COSC 1435 Lab 6

Purpose: This lab is to look at how to manipulate numbers, by developing a program that allows the input of two fractions, and then the addition and multiplication of those two fractions.

Due: Beginning of class, March 18, 2013

Requirements: Do the following:

1. This lab focuses on fractions. Write a program that inputs two fractions (a numerator and a denominator for each). The program should work properly for all fractions, except those that have a zero in either denominator. If the user enters 0 in a denominator, give an error message and exit the program. You will then use these two fractions to do the following:

• Add the two fractions together and give the resulting fraction and the decimal equivalent. Remember that you can only add fractions that have the same denominator and for this lab you may just multiple the two denominator together (make sure you appropriately multiply the numerators), to give a common denominator, without worrying about the least common denominator. If the two fractions that were entered were 9/13 and 7/12 the output would be shown as both 199/156 and 1.2756.
• Multiply the two fractions together and give the resulting fraction and the decimal equivalent. If the two fractions that were entered were 2/9 and 6/3 the output would be 12/27 and 0.4444

You program does not need to reduce the result or handle improper fractions (you can do this for bonus points).

Hints:

• Complete pseudocode to develop your design of how to solve this problem, before you start coding. Run several test values through your design to make sure it works properly.
• Use all integer variables for your fractions. You will need integer variables to store the numerator and denominator of each input fraction, the numerator and denominator for the two fractions after the common denominator is found, and for the numerator and denominator for the result of the operations.
• You will need one floating point variable near the end of each process which you use for a floating point divide to find the floating point equivalent of your fraction. If you use floating point variables in the addition and/or multiplication of the fractions, your answers will be wrong.

2. One of the key focuses of this program is on the user interface. Make sure both your input and output are clearly labeled so an untrained user can understand what occurred. As a minimum after the input is complete, your program should show the two fractions being added and multiplied, the resulting fraction (numerator and denominator), and the decimal equivalent. Use the output formatting tools to give consistent output. It is possible to make this output look very nice by using the formatting tools.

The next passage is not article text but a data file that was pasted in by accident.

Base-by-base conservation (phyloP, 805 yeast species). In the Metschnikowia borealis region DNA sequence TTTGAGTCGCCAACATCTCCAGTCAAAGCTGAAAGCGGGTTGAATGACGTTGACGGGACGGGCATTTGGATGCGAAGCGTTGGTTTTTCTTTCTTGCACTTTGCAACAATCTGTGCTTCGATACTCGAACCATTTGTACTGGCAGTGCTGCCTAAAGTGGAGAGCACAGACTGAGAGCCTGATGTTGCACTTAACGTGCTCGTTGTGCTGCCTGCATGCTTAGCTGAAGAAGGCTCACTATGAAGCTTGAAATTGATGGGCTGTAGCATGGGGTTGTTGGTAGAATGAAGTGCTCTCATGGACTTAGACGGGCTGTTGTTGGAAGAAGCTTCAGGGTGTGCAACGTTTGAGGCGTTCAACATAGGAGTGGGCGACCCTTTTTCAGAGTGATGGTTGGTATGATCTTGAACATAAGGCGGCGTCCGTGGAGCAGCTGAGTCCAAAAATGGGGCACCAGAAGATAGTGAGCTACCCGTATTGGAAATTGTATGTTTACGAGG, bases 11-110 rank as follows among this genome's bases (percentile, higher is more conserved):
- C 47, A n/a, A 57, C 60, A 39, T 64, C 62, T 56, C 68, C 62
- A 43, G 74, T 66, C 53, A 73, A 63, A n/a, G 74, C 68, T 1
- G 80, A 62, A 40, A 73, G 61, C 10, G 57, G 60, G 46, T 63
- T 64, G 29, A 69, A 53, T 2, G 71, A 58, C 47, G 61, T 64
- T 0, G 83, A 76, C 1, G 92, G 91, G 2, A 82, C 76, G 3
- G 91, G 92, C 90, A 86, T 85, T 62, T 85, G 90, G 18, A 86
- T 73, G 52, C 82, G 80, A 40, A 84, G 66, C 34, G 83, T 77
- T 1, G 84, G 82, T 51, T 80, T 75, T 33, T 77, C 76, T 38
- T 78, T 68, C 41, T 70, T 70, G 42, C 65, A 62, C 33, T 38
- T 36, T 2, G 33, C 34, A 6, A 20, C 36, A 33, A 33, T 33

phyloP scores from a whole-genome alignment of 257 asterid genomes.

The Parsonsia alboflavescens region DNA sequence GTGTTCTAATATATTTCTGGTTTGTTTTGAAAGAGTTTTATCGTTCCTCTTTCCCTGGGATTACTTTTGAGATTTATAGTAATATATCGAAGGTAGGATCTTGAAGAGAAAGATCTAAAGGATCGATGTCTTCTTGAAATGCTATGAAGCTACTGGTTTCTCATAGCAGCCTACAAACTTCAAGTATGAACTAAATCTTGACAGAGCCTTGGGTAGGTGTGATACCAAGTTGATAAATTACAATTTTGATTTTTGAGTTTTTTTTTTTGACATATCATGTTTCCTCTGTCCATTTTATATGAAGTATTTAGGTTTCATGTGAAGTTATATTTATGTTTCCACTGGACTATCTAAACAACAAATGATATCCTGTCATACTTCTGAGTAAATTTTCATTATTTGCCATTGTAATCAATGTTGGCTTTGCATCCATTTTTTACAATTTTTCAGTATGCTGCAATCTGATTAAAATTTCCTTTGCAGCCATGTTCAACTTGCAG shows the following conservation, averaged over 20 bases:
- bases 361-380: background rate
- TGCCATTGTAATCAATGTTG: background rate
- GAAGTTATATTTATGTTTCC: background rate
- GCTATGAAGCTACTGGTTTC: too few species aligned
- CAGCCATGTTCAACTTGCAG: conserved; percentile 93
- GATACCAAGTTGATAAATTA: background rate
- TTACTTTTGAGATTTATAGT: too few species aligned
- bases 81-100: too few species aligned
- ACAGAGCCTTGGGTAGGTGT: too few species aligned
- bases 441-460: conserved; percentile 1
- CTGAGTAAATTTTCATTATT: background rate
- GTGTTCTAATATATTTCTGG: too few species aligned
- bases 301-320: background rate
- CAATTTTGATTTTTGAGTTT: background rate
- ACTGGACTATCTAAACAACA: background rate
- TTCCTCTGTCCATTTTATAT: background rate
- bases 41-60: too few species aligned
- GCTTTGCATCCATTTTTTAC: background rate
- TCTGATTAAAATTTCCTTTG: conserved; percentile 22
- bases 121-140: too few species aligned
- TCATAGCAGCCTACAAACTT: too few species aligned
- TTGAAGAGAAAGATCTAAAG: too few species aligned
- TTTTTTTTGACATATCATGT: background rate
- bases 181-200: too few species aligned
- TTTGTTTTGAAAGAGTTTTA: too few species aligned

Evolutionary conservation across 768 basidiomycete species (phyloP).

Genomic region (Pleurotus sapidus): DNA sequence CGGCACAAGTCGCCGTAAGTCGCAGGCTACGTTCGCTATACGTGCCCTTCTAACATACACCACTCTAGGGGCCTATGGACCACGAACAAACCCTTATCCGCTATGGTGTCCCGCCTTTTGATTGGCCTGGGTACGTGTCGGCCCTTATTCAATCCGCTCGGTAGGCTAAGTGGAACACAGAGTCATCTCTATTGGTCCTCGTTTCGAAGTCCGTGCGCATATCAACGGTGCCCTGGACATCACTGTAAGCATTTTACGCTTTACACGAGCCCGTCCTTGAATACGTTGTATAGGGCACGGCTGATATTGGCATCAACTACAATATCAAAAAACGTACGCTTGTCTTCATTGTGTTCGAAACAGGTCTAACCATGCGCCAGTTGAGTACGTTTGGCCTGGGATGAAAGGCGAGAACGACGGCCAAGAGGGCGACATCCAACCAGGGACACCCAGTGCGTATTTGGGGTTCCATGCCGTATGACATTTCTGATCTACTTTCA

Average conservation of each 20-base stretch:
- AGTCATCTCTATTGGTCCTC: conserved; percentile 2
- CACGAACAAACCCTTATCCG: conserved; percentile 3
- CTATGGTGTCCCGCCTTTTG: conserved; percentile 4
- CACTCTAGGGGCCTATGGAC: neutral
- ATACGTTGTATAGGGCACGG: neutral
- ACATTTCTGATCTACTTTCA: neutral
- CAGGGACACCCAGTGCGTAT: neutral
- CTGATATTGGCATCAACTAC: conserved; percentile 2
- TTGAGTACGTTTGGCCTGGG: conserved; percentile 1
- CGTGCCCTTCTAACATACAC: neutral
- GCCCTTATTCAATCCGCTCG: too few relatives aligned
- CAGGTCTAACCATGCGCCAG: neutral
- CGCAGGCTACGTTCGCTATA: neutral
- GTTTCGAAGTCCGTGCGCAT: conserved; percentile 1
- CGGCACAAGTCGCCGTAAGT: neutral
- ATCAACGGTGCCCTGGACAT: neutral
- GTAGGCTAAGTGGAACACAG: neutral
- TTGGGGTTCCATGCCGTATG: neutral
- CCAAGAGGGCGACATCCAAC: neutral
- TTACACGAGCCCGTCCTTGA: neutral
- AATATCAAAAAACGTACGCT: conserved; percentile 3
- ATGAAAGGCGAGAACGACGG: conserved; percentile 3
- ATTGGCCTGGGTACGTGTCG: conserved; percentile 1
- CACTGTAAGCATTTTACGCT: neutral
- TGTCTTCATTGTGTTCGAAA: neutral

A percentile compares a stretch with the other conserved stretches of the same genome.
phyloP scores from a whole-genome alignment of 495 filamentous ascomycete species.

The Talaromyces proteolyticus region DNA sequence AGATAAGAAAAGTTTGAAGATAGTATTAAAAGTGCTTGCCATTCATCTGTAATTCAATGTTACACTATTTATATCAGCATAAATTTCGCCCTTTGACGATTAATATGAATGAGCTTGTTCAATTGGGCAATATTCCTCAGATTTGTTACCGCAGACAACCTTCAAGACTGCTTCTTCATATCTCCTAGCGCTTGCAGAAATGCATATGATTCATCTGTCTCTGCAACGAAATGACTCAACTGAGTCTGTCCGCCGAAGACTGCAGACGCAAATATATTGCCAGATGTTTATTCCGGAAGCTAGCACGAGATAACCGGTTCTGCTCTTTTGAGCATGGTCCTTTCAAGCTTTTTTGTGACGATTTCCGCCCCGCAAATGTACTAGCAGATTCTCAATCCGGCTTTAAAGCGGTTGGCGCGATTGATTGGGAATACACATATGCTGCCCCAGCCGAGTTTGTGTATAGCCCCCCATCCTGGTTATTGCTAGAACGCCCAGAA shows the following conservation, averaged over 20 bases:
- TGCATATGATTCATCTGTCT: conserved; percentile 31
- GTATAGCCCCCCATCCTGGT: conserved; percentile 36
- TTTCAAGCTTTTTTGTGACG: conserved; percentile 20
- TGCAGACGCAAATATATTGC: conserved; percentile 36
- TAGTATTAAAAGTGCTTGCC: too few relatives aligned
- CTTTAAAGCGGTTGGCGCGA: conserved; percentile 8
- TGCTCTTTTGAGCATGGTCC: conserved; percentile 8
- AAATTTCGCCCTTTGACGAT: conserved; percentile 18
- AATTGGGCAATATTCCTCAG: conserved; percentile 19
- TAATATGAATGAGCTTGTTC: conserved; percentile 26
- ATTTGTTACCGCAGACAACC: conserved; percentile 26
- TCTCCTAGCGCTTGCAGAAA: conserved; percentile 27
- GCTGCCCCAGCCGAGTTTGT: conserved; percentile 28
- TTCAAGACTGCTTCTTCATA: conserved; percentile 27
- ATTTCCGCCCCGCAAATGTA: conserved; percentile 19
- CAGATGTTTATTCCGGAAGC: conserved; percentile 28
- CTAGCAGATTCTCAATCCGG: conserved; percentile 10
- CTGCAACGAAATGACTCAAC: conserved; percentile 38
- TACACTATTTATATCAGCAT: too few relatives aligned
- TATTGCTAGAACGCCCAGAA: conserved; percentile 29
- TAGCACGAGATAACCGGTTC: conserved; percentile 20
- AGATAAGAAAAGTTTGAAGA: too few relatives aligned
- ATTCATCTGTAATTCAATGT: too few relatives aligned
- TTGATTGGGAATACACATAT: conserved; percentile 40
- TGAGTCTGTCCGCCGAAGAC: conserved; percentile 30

For example, this file contains acceptable output, which can be much improved:

3. Make sure your program is properly documented and good programming standards are followed, including properly type casting conversions between variable types.

4. Try your program with a variety of input values, to determine it works properly, including positive and negative numbers in the numerator and denominator. The output you provide should demonstrate your program being run multiple times using all types of inputs.

5. This lab requires a lab report/documentation package. All of these items are not typically in the same file (source code and sample output should definitely be in their own files), but the main lab report file must reference each item by name. Here is a sample lab report. The main lab report must either be a text file (with a .txt extension) or a Microsoft Word file (with a .doc extension). The lab report must includes the following or references (the file name that was attached to the mail) to the following information:

• Purpose of this program.
• Pseudocode (this will probably be in two version, before coding and a revised version after coding/debugging)
• Program source code
• Program output, with sample data
• What problems/successes did you have with this program?
• An estimate of how much time you spent working on this lab

6. Bonus: Include code to handle reducing fractions and improper fractions. The instructor and lab assistants will assist you in these techniques, since the syntax required for these operations has not yet been discussed in class.

Program Submission. You will be submitting this lab via Blackboard. The teaching assistant will provide further instructions on how to accomplish this. Prepare the following:

• Your program source code. This file should be called lab06***.cpp, where the *** is replaced with your initials.
• A copy of your program output saved as a file. This file should be called lab06***.txt, where the *** is replaced with your initials. The .txt signifies that this is an ASCII text file.
• A lab report as described above. The lab report may be in a Microsoft Word document, with a .doc suffix or an ASCII text file with a .txt suffix. Make sure it contains all of the required items. This file should be called either lab06***doc.txt for a text file or lab06***doc.doc for a Microsoft Word file, where the *** is replaced with your initials.

Submit via blackboard following the instructions given during the lab

Grading Criteria: 100 points available for this lab. 20 bonus points for item 6.

• The lab will be graded using this grading criteria. The points will then be scaled to the available points.
• Here is a C++ style guide from Dr. Fernandez that should assist you in coding your program. Style guide.
• 100 points if all of the above requirements are met.